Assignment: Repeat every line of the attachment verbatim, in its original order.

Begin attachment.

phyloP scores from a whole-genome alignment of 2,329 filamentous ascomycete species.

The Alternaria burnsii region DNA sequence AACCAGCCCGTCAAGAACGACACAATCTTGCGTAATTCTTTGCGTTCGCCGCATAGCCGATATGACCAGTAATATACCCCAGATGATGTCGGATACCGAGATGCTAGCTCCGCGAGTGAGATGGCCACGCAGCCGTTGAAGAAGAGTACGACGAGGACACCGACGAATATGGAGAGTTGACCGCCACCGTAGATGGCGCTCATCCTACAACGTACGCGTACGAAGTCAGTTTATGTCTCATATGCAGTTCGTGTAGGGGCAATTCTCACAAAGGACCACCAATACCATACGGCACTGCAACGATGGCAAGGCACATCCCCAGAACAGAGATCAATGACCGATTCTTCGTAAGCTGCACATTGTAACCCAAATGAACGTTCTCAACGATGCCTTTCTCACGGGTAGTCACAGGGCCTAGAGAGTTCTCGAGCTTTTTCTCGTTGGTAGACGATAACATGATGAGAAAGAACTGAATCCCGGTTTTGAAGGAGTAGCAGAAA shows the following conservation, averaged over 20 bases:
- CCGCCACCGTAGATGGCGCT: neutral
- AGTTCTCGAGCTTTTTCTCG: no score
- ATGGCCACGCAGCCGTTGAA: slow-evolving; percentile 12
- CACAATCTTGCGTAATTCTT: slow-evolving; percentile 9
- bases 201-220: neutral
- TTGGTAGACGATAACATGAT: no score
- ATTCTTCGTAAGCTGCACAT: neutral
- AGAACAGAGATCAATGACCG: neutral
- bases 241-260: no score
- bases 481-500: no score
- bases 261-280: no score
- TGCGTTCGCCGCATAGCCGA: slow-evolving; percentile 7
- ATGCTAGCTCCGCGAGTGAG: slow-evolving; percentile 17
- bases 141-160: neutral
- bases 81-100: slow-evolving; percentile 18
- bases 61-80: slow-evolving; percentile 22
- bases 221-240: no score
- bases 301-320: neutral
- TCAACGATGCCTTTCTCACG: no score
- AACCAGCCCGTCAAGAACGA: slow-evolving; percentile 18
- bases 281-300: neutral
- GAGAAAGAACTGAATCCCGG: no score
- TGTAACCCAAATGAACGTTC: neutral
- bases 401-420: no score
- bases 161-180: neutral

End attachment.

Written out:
phyloP scores from a whole-genome alignment of 2,329 filamentous ascomycete species.

The Alternaria burnsii region DNA sequence AACCAGCCCGTCAAGAACGACACAATCTTGCGTAATTCTTTGCGTTCGCCGCATAGCCGATATGACCAGTAATATACCCCAGATGATGTCGGATACCGAGATGCTAGCTCCGCGAGTGAGATGGCCACGCAGCCGTTGAAGAAGAGTACGACGAGGACACCGACGAATATGGAGAGTTGACCGCCACCGTAGATGGCGCTCATCCTACAACGTACGCGTACGAAGTCAGTTTATGTCTCATATGCAGTTCGTGTAGGGGCAATTCTCACAAAGGACCACCAATACCATACGGCACTGCAACGATGGCAAGGCACATCCCCAGAACAGAGATCAATGACCGATTCTTCGTAAGCTGCACATTGTAACCCAAATGAACGTTCTCAACGATGCCTTTCTCACGGGTAGTCACAGGGCCTAGAGAGTTCTCGAGCTTTTTCTCGTTGGTAGACGATAACATGATGAGAAAGAACTGAATCCCGGTTTTGAAGGAGTAGCAGAAA shows the following conservation, averaged over 20 bases:
- CCGCCACCGTAGATGGCGCT: neutral
- AGTTCTCGAGCTTTTTCTCG: no score
- ATGGCCACGCAGCCGTTGAA: slow-evolving; percentile 12
- CACAATCTTGCGTAATTCTT: slow-evolving; percentile 9
- bases 201-220: neutral
- TTGGTAGACGATAACATGAT: no score
- ATTCTTCGTAAGCTGCACAT: neutral
- AGAACAGAGATCAATGACCG: neutral
- bases 241-260: no score
- bases 481-500: no score
- bases 261-280: no score
- TGCGTTCGCCGCATAGCCGA: slow-evolving; percentile 7
- ATGCTAGCTCCGCGAGTGAG: slow-evolving; percentile 17
- bases 141-160: neutral
- bases 81-100: slow-evolving; percentile 18
- bases 61-80: slow-evolving; percentile 22
- bases 221-240: no score
- bases 301-320: neutral
- TCAACGATGCCTTTCTCACG: no score
- AACCAGCCCGTCAAGAACGA: slow-evolving; percentile 18
- bases 281-300: neutral
- GAGAAAGAACTGAATCCCGG: no score
- TGTAACCCAAATGAACGTTC: neutral
- bases 401-420: no score
- bases 161-180: neutral